Nine out of ten companies are victims of data theft, espionage or sabotage. Practically any company can become a victim, from a small tax consultant to a major international corporation. The extorted ransoms reach ever more dizzying heights and lead many a company into insolvency. Which actors and structures are behind the cyberattacks and, above all, how can one protect oneself? That's what we asked Andreas Persihl. He is owner of Hamburg-based CAPERIUM GmbH, which specialises internationally in crisis analysis, prevention and defence.
Everyone is talking about cybercrime. Is the situation really that bad?
The risks posed by cybercrime have taken on such an enormous dimension in Germany, Europe and worldwide that it’s appropriate to speak of a serious threat. The danger of an attack is very real, especially for companies that are in a position to pay high ransom demands or critical infrastructure operations. Often, companies take quite a while to realize that they have become victims. If a ransomware attack suddenly paralyses the company and the back-ups have been encrypted, this usually results in a business interruption. Many do not survive this.
What exactly is cybercrime?
The term subsumes various forms of crime. What they all have in common is the intrusion into other people's IT systems and structures, as well as spying on and manipulating them. There is also a wide range of motives, from the intention to make big money, to the need for power and control, to political or sexual goals. Some perpetrators act just for fun, others out of greed or revenge. Sometimes state-controlled hackers are behind the attacks, and sometimes they are commissioned by other criminals.
The risks do not always come from outside via the IT systems; often, it is due to internal process difficulties or users who unintentionally give the hackers access. Today's digitalization pressures have created many open flanks in companies, which could be the coffee machine in the office or the remote-controlled copier for example. But remote controls, email attachments, USB sticks or software or service providers bought via third parties are also vulnerabilities that make it easy for hackers.
Digitalisation is, as you say, an important risk factor. What else is there?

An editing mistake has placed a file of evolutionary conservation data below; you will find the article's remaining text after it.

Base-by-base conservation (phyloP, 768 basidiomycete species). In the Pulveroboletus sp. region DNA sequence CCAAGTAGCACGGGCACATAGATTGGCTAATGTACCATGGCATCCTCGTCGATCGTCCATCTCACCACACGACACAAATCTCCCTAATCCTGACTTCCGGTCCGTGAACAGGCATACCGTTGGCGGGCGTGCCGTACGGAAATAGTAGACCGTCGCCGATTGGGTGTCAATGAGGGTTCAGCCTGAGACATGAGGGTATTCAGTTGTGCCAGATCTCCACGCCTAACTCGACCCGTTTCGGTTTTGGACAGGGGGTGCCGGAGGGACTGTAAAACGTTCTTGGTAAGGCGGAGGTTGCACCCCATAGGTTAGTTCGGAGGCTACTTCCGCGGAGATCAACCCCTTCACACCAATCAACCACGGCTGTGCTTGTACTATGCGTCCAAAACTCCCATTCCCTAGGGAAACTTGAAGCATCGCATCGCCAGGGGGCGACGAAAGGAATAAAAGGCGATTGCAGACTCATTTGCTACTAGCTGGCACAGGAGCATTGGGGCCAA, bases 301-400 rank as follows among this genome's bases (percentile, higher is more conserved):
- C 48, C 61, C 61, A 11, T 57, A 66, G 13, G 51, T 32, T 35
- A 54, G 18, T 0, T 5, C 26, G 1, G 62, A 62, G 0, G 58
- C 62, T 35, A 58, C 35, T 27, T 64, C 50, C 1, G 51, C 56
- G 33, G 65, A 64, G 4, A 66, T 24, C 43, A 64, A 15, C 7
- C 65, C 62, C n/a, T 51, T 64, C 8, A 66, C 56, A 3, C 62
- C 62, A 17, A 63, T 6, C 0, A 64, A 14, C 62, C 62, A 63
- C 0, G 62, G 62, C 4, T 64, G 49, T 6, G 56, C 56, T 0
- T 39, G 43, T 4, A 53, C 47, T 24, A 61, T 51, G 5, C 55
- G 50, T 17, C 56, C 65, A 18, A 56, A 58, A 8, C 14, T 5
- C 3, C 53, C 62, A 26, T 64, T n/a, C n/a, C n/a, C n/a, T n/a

Due to political developments in recent years, Russia has become a real hotspot for international cyber-attacks. But also countries such as North Korea or Iran or other rather authoritarian states are attempting to bring a young elite of cyber experts close to military intelligence or other abusive purposes in order to specifically attack companies with the software available on the market. Many of these states now also use cybercrime to obtain foreign currency in this way.
Who benefits from this ultimately?
You can't say exactly in individual cases. Actually, cybercrime and hacking via a franchise system work in much the same way as an application to McDonald's or Vapiano for a restaurant license to operate a restaurant and then pay a name license fee or other fees and prove yourself on the market.
Cybercriminals working for Russia, for example, are usually well protected by the intelligence services there and can thus act quite freely. Accordingly, one can assume that the ramifications of enrichment in Russia reach far into the political, military or intelligence systems and that everyone there somehow gets their share.
Does this mean that, basically, the Russian state is attacking German or European companies?
One has to differentiate here. In fact, there is a lot of expertise and the best state support in Russia to carry out such attacks as part of military or intelligence activities. However, this subculture of hacking has taken on a life of its own and many people from the political or military elites now want to make money from it. In our estimation, it has got completely out of hand. The state has cultivated groups there that are difficult to stop.
But China is also still a major threat because there is a lot of professional know-how there for hacking companies. China has distanced itself strongly from ransomware attacks and Chinese hackers are certainly more under control in their country than Russian hackers. Nevertheless, the danger of Chinese attacks is by no means smaller. On the contrary, they are usually much more subtle. The knowledge that is tapped from high-tech companies, for example, is used to strengthen their own economy. This means that, in principle, Chinese hacker waves still remain covert for our industry and the damage may only be visible in five to ten years.